III Comparative study on non-financial information declarations (EINF), prepared by EY
Ibex 35 companies show great strides in sustainability and pay gap
Ibex 35 companies continue to make progress in the quantity and quality of their non-financial information statements (EINFs), as well as in improving the supervisory mechanisms of the board of directors. Thus, in three years, the disclosure of information relating to extra-financial risks has increased from 20% in 2017 to 94% in 2019. This clearly emerges from the III Comparative study on the declarations of extra-financial information (EINF) , prepared by EY, for the third consecutive year, and which has become the benchmark report for sustainability reporting.
For Alberto Castilla, Partner in charge of the EY Sustainability area, “the entry into force of Law 11/2018, as well as the new requirements of the financial market, has contributed to the development of the extra-financial information of IBEX companies. 35 with a double effect. On the one hand, the instruments of the boards of directors have been strengthened to control and supervise their responsibility for extra-financial information and sustainability. On the other hand, the quality and quantity of information on sustainability in a broad sense has increased (that which refers to how companies deal with environmental issues, social and personnel issues, corruption rights and bribes). -vin and social problems) ”.
The report deals with non-financial information in Ibex companies according to three blocks: the role of the board of directors; the results obtained in the five areas of extra-financial information and, finally, the progress made in the management of sustainable development by comparing the 2019 results with the 2018 data.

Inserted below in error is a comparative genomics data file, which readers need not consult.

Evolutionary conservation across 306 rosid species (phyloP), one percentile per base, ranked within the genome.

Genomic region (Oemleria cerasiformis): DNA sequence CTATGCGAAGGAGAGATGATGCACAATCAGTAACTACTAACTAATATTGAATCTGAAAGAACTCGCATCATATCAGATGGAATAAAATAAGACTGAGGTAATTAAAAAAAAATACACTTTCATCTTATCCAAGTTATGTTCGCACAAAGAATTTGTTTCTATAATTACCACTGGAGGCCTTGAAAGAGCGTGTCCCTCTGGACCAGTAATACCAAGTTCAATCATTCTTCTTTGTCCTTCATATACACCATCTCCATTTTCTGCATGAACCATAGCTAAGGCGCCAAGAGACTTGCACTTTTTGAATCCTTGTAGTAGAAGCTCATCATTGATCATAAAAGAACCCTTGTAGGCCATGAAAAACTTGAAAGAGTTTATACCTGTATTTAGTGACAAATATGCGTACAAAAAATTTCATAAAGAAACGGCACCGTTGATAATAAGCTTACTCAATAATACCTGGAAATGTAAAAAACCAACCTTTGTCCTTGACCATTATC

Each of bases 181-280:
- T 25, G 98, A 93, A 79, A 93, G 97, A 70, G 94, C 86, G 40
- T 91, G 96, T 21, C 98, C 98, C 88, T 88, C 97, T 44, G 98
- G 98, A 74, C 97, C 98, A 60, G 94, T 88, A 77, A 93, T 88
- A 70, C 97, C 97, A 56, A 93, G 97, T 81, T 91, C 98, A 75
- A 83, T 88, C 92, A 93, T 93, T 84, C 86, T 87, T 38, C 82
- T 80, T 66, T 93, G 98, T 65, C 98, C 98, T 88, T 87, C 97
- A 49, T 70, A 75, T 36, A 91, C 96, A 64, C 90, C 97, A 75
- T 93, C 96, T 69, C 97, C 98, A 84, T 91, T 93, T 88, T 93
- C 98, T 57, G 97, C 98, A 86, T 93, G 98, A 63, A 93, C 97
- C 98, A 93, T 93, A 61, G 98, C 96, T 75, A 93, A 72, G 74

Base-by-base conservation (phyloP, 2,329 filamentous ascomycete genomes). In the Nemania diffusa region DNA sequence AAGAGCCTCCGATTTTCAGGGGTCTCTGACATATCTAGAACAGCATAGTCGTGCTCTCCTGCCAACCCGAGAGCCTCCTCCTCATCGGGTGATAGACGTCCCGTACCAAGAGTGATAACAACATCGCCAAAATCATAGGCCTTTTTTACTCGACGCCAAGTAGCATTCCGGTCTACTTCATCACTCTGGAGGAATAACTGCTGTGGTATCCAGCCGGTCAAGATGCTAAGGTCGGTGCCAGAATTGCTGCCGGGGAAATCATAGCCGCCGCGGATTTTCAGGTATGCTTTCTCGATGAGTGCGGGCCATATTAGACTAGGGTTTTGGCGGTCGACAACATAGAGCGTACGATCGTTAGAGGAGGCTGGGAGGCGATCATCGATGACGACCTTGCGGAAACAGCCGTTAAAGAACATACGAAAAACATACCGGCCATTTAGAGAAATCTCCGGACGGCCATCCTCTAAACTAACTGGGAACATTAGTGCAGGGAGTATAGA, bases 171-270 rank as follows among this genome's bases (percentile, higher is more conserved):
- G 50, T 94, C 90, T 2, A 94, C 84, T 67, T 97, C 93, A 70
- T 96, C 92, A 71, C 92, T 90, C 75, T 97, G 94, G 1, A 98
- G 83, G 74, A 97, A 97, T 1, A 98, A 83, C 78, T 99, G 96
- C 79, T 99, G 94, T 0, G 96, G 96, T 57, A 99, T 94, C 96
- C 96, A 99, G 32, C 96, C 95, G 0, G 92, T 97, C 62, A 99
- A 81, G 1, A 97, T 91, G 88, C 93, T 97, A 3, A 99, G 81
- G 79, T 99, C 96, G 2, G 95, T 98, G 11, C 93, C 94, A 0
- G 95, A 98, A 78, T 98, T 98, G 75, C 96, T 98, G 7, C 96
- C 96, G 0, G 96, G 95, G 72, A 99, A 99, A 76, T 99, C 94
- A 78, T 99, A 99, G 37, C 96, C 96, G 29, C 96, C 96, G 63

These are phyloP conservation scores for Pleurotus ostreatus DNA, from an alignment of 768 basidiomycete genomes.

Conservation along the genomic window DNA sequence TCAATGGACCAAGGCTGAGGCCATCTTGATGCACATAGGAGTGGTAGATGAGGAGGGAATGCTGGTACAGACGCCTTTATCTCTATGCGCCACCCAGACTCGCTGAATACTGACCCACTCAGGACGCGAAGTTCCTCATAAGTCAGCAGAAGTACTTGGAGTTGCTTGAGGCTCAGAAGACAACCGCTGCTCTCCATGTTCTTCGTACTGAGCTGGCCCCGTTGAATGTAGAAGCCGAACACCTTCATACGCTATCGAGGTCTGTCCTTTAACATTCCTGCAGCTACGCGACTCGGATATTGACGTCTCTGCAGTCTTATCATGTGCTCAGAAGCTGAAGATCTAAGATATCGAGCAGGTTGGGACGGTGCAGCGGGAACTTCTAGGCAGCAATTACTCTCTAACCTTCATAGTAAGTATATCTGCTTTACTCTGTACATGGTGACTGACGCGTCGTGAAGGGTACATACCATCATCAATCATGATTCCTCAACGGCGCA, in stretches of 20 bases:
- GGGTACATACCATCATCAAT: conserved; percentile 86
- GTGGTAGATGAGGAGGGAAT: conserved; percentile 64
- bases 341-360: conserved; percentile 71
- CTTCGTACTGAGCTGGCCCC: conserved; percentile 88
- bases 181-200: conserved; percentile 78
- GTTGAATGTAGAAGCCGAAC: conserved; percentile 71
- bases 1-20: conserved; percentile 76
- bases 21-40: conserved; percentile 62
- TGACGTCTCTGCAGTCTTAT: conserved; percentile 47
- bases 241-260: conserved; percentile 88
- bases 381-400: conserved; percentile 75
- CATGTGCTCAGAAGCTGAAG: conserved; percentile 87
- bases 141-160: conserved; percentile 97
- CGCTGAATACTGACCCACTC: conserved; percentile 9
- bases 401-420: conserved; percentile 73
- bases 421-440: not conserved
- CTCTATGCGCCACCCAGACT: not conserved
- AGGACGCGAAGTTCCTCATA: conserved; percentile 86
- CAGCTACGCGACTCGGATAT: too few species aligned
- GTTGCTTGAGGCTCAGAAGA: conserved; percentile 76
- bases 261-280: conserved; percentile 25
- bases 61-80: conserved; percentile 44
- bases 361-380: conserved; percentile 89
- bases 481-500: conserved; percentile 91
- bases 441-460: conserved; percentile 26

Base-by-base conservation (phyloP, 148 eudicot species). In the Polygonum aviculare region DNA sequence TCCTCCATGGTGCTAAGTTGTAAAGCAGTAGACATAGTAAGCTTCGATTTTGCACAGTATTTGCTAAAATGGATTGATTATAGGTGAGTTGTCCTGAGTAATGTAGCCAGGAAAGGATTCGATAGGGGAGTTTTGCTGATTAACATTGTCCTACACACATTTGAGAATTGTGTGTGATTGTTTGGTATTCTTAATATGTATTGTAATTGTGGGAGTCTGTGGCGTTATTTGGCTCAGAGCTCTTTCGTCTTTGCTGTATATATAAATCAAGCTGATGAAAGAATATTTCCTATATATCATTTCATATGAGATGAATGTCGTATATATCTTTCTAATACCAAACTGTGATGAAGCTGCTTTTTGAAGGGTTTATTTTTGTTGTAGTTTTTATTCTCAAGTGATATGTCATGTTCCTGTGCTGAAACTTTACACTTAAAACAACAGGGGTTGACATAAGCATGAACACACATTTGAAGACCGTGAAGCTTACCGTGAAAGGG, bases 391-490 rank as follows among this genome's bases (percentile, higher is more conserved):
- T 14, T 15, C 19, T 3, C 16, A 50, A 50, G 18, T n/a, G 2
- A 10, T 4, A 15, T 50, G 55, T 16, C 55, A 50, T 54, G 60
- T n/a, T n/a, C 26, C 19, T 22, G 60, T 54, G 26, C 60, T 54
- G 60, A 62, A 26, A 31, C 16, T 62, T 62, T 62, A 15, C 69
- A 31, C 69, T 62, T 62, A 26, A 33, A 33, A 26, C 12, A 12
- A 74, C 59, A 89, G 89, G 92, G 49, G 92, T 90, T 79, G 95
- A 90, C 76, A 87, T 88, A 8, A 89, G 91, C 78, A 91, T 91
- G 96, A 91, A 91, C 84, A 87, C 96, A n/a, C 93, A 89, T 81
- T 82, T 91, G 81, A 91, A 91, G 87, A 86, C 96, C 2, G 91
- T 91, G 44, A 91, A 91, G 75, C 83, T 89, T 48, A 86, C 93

Block I: the role of the Council
Despite this progress, there is still a large margin for improvement in the integration of sustainability into the business strategy of companies, since only 60% of the companies in this index have taken extra-financial issues into account when defining your business targets, a percentage that increased by five points from the previous year.
Regarding risks, only 19% of the Ibex 35 explicitly include a specific framework for managing extra-financial or ESG risks. If they are analyzed by typology, those associated with climate change and environmental aspects represent 77% and 74% respectively. However, threats related to technological, health and safety aspects and those related to respect for human rights have been identified with a much lower percentage in companies: between 45% and 32%. In this sense, Castilla predicts that “the impact of the COVID-19 pandemic will contribute to the latter gaining presence on the radar of the board of directors”.
Block II: The five domains of non-financial information